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2001 Outback Limited - H4 2.5
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31 Posts
Discussion Starter #14
I got the new cat, and it has plugs in the 3 O2 sensor ports;

Do they just come out with a large hex key?
 

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How did you diagnose that the cat is bad? As stated previously, they rarely fail and it is almost always a sensor issue triggering the cat CEL code.

It seems that you're ignoring what everyone is saying. Are you asking for help or simply documenting your car's story here? This thread is full of good info, but I see no back-and-forth conversation between you and any of the members trying to help you.
 

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01 VDC, 05 R Sedan, 06 BAJA EJ257
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15,487 Posts
Sounds like a plan - try to find the parts cheaper. The hose you have circled is just part of the air intake system. You could probably let it go, but if you want it to be fixed, just replace it with some PVC or something and clamp it to the existing intake pieces. The whole is simply letting hotter air into your air exhaust, which is less dense and will slightly knock some HP off - probably not even noticeable. I accidentally ran with my airbox open, which probably let more hot air in than your split, for 6 months, and it ran fine
Repair it if you want. It won't effect MAF readings as its downstream from that.
 

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01 VDC, 05 R Sedan, 06 BAJA EJ257
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15,487 Posts
How necessary is using an OEM upstream O2 sensor? Rockauto has this Bosch (More Information for BOSCH 17018) for 41 and change, and the Denso, who I believe is the OEM, is 70 (More Information for DENSO 2345003). My main concern is passing emissions.
The front O2 sensor is actually and AF sensor which helps the PCM regulate fuel trim to keep it at 14.7:1. The Denso sensor reacts better than the others. NTK is made by NGK and is a good sensor also. You NEED this sensor to operate properly.
 

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2001 Outback Limited - H4 2.5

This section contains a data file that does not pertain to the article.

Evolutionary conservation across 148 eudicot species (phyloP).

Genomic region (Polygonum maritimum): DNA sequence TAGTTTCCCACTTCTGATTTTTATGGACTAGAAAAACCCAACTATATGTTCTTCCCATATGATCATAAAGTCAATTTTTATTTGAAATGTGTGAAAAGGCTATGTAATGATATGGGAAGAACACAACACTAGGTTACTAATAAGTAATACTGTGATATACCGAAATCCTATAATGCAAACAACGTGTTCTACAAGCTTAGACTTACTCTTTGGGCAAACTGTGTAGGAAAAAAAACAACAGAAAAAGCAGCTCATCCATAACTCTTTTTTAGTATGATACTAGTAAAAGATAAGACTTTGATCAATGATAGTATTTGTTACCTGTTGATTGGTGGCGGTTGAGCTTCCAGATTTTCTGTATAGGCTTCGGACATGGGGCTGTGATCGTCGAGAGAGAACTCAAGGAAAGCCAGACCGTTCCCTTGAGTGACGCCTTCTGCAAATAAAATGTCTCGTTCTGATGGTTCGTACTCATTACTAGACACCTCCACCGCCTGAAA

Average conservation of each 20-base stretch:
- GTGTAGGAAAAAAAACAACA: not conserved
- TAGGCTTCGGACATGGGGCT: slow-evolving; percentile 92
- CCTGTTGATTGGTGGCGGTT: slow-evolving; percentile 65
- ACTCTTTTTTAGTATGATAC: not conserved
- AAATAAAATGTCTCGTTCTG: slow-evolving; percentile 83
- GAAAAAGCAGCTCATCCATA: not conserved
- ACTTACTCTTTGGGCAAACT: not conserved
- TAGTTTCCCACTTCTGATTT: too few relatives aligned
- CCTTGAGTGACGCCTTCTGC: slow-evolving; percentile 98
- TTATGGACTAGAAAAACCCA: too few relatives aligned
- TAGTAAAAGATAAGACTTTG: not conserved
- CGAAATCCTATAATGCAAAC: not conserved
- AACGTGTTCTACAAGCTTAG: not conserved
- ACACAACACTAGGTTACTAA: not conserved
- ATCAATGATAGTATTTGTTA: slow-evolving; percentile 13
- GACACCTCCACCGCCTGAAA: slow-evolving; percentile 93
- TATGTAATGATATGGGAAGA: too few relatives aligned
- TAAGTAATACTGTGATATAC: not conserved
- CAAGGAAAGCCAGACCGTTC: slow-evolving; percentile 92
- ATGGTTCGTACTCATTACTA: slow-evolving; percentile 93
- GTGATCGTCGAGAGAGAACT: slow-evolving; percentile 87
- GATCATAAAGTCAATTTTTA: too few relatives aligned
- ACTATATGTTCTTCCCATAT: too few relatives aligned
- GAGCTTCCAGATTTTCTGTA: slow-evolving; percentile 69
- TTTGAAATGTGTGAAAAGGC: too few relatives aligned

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31 Posts
Discussion Starter #18
How did you diagnose that the cat is bad? As stated previously, they rarely fail and it is almost always a sensor issue triggering the cat CEL code.

It seems that you're ignoring what everyone is saying. Are you asking for help or simply documenting your car's story here? This thread is full of good info, but I see no back-and-forth conversation between you and any of the members trying to help you.
I don't have any method of checking whether the old cat is good or bad, nor do I have access to a code reader at this time, and I need this car drivable as soon as possible, so I just got all of the parts to fix it to be sure that when I go for the emissions test, I will have as good a chance as possible to pass. Reading on various posts about changing the O2 sensors, it seems like it is a difficult thing to do while the cat is on the car, which also made me lean towards a new cat, so I can install the sensors while off the car.

The front O2 sensor is actually and AF sensor which helps the PCM regulate fuel trim to keep it at 14.7:1. The Denso sensor reacts better than the others. NTK is made by NGK and is a good sensor also. You NEED this sensor to operate properly.
Is the Denso inferior to one I would get from a subaru dealer, or is the markup in price due only to the fact that it's a dealer part?